On the beach stands an abandoned fishing cabin, several spikes in the sand for fishers to dry their nets. When it rains, you can find shelter here and leave a message in the guestbook. Another day in Paradise, it reads. Yet it’s not raining, and it is not going to rain either. We can tell from the sky it is going to be a beautiful day.
Haväng is prettiest in the morning, about half an hour before sunrise, when the heather is still crisp, and the horizon slowly transforms into a Mark Rothko painting. Here we walk among animals: sheep, horned dung beetles, pearl-bordered fritillary butterflies. We almost step on some sea holly because we get distracted by a flock of swans, skimming the surface of the water.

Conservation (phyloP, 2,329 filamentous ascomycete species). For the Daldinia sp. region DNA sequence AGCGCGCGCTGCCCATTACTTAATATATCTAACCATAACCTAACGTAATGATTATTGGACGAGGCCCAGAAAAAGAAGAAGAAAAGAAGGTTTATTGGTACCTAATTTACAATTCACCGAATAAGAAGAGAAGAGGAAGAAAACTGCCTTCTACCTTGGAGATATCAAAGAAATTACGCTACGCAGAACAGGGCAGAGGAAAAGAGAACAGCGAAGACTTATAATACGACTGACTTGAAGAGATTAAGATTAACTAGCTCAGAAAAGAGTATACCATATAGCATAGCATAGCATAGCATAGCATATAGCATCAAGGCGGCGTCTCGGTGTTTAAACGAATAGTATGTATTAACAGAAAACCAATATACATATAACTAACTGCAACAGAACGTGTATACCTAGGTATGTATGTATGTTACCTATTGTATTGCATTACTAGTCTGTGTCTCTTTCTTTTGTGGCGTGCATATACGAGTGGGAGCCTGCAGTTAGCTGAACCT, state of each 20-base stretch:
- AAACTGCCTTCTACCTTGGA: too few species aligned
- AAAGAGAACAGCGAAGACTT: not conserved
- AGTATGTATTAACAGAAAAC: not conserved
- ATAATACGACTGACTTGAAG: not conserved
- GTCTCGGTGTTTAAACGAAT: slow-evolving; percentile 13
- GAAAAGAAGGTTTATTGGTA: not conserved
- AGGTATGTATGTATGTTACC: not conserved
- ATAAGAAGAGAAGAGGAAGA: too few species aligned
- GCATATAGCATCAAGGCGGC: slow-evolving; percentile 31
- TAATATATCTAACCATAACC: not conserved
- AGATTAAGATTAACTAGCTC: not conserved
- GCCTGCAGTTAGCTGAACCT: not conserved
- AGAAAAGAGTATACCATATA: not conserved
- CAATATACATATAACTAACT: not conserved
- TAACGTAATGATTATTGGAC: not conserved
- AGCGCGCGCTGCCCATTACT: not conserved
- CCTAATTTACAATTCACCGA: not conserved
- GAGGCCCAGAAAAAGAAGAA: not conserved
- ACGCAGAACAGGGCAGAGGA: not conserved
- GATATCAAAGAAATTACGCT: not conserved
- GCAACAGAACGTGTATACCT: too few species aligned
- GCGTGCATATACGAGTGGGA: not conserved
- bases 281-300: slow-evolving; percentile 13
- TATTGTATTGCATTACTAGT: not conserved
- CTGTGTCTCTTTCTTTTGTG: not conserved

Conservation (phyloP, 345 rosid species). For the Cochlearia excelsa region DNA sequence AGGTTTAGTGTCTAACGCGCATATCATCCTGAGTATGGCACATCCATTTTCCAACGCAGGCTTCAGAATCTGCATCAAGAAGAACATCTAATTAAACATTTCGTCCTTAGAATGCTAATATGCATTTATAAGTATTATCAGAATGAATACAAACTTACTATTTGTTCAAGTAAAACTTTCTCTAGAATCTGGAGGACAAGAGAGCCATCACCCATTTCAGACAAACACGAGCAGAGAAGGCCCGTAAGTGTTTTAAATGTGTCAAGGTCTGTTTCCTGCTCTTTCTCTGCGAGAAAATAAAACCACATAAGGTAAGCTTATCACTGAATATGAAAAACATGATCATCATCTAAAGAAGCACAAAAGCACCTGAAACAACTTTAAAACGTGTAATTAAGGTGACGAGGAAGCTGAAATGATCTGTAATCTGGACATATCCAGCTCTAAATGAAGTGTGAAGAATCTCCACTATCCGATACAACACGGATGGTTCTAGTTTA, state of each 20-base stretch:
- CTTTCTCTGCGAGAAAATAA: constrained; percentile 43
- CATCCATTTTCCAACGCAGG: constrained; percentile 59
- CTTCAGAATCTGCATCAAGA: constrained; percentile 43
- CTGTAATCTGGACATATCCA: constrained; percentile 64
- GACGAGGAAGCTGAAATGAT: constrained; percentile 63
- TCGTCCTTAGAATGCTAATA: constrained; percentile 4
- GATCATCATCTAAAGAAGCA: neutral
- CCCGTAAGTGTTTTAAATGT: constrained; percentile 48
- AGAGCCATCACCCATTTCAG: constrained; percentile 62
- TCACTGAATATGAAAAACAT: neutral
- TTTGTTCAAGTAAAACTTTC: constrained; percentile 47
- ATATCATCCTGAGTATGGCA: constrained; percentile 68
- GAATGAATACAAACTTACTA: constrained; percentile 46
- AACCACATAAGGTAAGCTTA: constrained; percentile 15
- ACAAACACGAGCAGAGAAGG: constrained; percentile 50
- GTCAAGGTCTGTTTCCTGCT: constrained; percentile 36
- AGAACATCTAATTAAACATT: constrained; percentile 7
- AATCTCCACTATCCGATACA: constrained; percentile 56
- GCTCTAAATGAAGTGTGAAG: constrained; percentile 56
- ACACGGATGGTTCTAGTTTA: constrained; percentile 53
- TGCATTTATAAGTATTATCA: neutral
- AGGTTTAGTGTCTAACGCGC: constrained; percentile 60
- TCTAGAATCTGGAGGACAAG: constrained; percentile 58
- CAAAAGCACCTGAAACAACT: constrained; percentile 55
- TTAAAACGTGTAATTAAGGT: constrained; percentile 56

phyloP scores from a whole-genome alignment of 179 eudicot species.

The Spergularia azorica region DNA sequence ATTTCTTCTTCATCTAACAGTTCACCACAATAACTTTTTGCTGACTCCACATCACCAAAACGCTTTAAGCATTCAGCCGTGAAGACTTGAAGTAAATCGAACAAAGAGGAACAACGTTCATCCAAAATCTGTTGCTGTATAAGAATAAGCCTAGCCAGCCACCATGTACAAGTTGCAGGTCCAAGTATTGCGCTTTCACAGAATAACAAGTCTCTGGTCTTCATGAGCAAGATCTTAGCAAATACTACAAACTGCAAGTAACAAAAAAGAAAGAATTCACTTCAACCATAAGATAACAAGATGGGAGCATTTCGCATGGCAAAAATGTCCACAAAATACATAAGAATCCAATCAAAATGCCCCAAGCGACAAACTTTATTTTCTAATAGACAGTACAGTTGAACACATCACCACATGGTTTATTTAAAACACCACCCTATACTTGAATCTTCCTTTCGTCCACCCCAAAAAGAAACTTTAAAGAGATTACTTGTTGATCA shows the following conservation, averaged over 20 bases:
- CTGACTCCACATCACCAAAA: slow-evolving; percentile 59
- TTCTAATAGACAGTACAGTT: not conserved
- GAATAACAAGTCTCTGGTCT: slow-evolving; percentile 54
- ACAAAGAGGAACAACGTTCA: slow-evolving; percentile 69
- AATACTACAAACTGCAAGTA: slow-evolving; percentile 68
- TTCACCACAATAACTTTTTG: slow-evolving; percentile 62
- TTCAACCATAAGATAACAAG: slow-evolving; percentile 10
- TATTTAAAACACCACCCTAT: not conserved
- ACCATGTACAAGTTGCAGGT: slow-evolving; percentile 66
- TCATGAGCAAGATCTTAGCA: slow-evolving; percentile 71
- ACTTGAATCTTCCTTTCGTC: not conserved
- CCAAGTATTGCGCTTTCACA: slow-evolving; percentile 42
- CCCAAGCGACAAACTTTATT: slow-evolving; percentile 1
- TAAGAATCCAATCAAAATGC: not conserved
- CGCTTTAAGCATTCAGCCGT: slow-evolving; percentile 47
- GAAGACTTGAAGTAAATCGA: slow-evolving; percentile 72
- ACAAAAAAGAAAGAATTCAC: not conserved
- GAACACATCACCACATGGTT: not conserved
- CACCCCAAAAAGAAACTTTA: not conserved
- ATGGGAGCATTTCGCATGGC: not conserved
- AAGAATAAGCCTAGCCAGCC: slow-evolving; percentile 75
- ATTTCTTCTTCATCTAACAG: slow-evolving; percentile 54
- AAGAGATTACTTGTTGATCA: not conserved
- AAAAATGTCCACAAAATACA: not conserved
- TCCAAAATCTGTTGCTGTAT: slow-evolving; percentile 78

We automatically whisper, when we pass Havängdösen, a 5500-year-old megalith, Ales Stenar’s little sister. The best is yet to come. The reflection of tree roots in the Verkeå river, which discharges into the Baltic Sea. The sunbeams above it. Almost imperceptibly, the day has begun.
On the Skåneleden near Haväng
Photo: Frits Meyst, WideOyster.com